Memorandum of Conversation, by the Assistant Secretary of State for United Nations Affairs (Hickerson)



  • Kashmir


  • Ambassador Chester Bowles
  • John D. Hickerson
  • Mr. Weil, SOA
  • Mr. Stein, UNP
  • Mr. Ludlow, UNP

Ambassador Bowles called upon me this morning to discuss the Kashmir situation. He commenced his comments by describing to us the last few meetings he had with Dr. Graham in New Delhi, particularly as they related to the consideration of the limitations on Dr. Graham’s terms of reference. He requested information as to what happened after Dr. Graham left New Delhi and he was advised of Dr. Graham’s experiences in Karachi which convinced him that further negotiations on the Kashmir question could not be conducted by him there on the subcontinent at that time.

The Ambassador then proceeded to outline his views concerning the necessity for settlement of the case through partition or through a partial partition with a plebiscite in the Vale. He said that he did not believe that there was reason to hope for anything productive coming out of Dr. Graham’s present talks in New York. He indicated his belief that the Indians were really not prepared to permit a quantum of forces which the Pakistanis could accept, since it appeared likely that whenever the Pakistanis would insist on a force larger than insisted upon by the Indians, the Indians would merely increase the number that they were insisting upon. Aside from the troop quantum question, the Ambassador said that it was his belief that the Indian Government now was coming to the conclusion that they could not win a plebiscite [Page 1258] in Kashmir. Up to about a month ago they had assumed that in a plebiscite one quarter of the people would vote for Pakistan, one quarter of the people would vote for India, regardless of what the Sheikh Abdullah urged, and 50 percent of the people would be swayed by the position that the Shiekh Abdullah took which would mean that the plebiscite would then go to India. The Indian Government now is not at all sure of Abdullah’s loyality. Accordingly, they would be much more inclined to settle the Kashmir question on the best partition terms possible. He said that, as he saw it, the only possible alternative to partition, with or without a plebiscite, would be a joint guarantee by India and Pakistan of Kashmir’s independence, but it was agreed that this would present some extreme difficulties.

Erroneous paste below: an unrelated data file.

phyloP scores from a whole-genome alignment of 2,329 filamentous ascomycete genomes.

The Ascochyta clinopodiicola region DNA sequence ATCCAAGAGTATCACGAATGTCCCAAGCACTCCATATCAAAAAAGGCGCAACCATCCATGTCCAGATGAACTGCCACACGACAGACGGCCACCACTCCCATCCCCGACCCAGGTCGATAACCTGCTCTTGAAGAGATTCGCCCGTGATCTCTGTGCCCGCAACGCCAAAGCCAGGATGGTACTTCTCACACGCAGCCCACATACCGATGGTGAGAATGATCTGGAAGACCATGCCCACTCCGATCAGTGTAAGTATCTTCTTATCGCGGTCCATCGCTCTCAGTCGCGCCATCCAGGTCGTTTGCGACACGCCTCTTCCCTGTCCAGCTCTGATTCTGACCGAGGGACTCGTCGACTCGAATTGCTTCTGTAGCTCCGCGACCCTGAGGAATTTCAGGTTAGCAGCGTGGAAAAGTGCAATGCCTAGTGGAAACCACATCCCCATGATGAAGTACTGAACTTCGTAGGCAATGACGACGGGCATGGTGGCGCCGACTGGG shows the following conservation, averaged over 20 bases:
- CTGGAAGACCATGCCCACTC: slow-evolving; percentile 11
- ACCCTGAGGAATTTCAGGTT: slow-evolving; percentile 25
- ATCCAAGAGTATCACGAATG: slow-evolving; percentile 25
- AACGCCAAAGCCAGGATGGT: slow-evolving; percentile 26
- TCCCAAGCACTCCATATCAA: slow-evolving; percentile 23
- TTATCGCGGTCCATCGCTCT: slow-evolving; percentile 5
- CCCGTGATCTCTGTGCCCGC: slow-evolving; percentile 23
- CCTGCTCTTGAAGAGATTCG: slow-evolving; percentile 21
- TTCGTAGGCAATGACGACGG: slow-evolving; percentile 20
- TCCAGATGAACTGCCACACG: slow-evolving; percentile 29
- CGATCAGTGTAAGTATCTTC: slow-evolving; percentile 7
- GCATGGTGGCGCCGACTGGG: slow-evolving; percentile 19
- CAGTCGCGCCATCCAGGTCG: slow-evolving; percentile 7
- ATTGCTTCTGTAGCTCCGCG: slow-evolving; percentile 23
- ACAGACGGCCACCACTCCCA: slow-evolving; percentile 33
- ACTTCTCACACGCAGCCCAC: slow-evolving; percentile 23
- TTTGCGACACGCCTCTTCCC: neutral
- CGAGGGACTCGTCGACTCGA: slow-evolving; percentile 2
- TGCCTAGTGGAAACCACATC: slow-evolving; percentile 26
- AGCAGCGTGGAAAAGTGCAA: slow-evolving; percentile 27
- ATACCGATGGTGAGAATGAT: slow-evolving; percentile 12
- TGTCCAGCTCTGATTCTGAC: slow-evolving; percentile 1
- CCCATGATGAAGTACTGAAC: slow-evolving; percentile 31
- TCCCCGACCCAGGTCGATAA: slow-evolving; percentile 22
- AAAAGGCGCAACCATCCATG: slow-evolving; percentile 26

I told the Ambassador that it had been my feeling for nearly two years now that there never could be the plebiscite anticipated in the UNCIP resolutions, and perhaps there should not be. My own preference was for straight partition with no plebiscite as being the way most likely to produce quick settlement. Sir Owen Dixon’s experiences with Nehru two years ago, when talking about partition in the Vale, had tended to discourage me from the belief that even a partial plebiscite can be held. Ambassador Bowles pointed out that he had attempted in his conversations with Bajpai to indicate his belief that holding a plebiscite in the Vale after the rest of the state was partitioned would still confront the two parties with the problem of the quantum of forces and that a proposal for a plebiscite merely in the Vale, in reality, did not bring the Kashmir question much nearer solution.